Boing, Boing, Boing…It’s a Jaw Harp!

Although the jaw harp is a rather simple-looking instrument, it has quite a long and interesting history dating back at least the 4th century BC where it appears as a musical instrument in a Chinese drawing.  It can be found throughout Asia and in various cultures around the world and has a host of different names including mouth harp, Ozark harp, juice harp, Jew’s harp, jew’s harp, trump, drymba, doromb, khomus, kubyz and quote a few more that vary according to the culture and type of music where it is being played.

Check out the wide variety of jaw harps seen here from the home page of the Jew’s Harp Guild website (used by permission).

Is the jaw harp related to Jewish culture since it is sometimes called a jew’s harp?  Most historians think the phrase “jew’s harp” is a mispronounciation of one of its popular names as it is not found within Jewish folk music or Semetic cultures at all.  It is; however, frequently used in ritual practice and shamanic music.  The droning sound of the instrument can create a trance-like state and is widely used in regions of Asia in this manner.

PLAYING A JAW HARP

A jaw harp consists of two parts.  There’s a frame held inside the mouth and a “tongue” piece that is plucked outside the mouth by the musician’s finger.  Although this might sound easy, there are many techniques used in playing the instrument and some require a good deal of practice to master.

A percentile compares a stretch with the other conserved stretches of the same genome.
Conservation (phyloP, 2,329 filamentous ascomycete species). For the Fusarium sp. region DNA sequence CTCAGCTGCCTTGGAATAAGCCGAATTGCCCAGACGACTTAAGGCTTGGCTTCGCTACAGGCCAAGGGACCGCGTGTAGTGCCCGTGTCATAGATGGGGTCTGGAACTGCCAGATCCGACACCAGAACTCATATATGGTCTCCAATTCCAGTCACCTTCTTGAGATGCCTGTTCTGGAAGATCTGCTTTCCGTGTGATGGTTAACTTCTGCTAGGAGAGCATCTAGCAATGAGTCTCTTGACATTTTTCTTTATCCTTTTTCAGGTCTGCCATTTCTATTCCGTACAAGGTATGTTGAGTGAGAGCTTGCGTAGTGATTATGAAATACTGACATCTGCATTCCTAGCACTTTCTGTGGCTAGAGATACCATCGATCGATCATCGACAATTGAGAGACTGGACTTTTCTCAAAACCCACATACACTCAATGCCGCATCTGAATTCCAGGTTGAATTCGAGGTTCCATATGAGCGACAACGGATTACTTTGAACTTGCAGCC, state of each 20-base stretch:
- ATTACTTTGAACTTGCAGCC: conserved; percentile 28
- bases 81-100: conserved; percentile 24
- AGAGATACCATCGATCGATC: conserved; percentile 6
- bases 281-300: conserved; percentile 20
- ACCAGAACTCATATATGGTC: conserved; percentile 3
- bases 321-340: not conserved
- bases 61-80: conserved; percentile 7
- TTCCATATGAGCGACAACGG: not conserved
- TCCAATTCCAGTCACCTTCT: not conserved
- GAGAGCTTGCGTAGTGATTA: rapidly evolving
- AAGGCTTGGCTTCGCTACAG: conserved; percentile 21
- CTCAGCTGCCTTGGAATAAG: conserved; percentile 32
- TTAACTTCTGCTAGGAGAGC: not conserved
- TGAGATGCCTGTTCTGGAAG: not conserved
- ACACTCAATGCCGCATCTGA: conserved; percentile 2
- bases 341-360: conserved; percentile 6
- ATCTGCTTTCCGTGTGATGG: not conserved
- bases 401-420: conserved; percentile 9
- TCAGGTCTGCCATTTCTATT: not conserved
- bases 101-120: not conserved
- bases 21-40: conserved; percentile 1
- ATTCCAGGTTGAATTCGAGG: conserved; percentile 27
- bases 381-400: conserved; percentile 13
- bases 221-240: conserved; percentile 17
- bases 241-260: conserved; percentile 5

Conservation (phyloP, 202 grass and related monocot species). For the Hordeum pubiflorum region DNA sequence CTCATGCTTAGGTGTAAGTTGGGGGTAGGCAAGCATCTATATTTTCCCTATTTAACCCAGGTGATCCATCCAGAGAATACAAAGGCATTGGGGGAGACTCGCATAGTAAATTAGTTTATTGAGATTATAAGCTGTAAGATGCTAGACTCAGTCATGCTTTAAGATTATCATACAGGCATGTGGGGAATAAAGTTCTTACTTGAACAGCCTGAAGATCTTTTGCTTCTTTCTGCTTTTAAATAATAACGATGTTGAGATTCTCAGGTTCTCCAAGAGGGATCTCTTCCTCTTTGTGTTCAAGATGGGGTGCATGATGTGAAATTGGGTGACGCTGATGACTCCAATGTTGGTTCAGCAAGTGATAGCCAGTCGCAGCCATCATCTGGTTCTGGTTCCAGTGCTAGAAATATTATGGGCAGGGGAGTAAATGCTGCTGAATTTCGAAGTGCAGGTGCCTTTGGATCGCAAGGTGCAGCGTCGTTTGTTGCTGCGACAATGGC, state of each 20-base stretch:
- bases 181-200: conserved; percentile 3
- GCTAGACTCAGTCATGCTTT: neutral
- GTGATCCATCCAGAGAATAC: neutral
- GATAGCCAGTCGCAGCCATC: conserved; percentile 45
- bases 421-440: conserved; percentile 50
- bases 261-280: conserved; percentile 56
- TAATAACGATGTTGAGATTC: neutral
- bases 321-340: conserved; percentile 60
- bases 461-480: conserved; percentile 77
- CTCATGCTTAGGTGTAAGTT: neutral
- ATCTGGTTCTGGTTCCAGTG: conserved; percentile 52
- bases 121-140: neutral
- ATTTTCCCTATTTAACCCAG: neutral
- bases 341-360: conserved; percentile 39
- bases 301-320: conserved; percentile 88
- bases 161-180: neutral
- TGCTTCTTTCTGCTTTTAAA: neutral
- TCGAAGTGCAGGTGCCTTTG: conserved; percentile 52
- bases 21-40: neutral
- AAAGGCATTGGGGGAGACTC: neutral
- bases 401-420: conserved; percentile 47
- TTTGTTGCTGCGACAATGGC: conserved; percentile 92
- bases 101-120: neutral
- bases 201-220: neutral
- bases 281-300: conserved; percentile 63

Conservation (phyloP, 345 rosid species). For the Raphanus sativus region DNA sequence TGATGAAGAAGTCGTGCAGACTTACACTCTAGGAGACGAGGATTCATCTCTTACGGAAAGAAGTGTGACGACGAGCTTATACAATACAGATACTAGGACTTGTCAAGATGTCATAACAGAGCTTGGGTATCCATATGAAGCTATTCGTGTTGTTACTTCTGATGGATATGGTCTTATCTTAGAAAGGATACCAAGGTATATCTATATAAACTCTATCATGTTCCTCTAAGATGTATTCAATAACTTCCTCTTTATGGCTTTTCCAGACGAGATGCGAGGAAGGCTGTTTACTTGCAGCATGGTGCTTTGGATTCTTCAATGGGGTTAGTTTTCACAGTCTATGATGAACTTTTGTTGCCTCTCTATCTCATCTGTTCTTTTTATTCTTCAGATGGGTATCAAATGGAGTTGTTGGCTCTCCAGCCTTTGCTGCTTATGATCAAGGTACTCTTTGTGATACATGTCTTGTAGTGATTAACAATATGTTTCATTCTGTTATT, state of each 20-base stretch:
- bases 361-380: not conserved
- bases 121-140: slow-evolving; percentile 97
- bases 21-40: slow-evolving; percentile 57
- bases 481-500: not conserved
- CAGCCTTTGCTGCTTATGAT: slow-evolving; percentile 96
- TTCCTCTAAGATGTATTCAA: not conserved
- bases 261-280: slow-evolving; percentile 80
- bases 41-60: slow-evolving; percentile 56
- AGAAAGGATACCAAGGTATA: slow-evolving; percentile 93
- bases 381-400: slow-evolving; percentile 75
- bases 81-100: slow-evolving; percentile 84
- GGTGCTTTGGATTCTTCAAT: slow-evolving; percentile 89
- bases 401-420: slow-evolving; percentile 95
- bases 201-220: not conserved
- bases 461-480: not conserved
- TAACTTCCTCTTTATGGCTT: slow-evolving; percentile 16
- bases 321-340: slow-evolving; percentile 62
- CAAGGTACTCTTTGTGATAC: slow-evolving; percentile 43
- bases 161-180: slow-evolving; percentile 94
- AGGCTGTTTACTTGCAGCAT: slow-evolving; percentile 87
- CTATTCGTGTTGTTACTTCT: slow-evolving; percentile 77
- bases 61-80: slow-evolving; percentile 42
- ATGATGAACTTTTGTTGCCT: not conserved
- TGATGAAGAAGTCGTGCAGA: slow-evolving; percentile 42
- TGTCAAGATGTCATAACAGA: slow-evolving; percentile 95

Here’s a few hints that can help the new jaw harp player:

When putting the harp in your mouth the upper and lower lips should rest on the top and bottom of the frame, the front teeth must be slightly apart.

Try plucking the harp by pushing or pulling.  While the “tongue piece” is in motion, silently pronounce “A-E-I-O-U”. This shows you how to create different sounds by changing the size of your mouth cavity.

Breathing in different ways and moving your tongue slightly also changes the sounds created by the jaw harp.  Experimenting with this will allow you to find different ways to create your own music on this unique instrument.

What does a jaw harp sound like?   Check out these three very different examples of jaw harp music from Mongolia, India and Hungary.  

THREE AWESOME JAW HARP VIDEOS

Mongolian shaman playing jaw harp

Mongolian Shaman Playing Jaw Harp from Lauren Knapp on Vimeo.

Jaw harp in India

harp-guy

Woman Musician at Hungarian jaw harp festival

RESOURCES

The photo of an assortment of jaw harps seen above is used by permission from the Jew’s Harp Guild who also publish an excellent step-by-step player’s guide as well as tips for advanced players.  Check out their resource-rich site here:

www.jewsharpguild.org/

 

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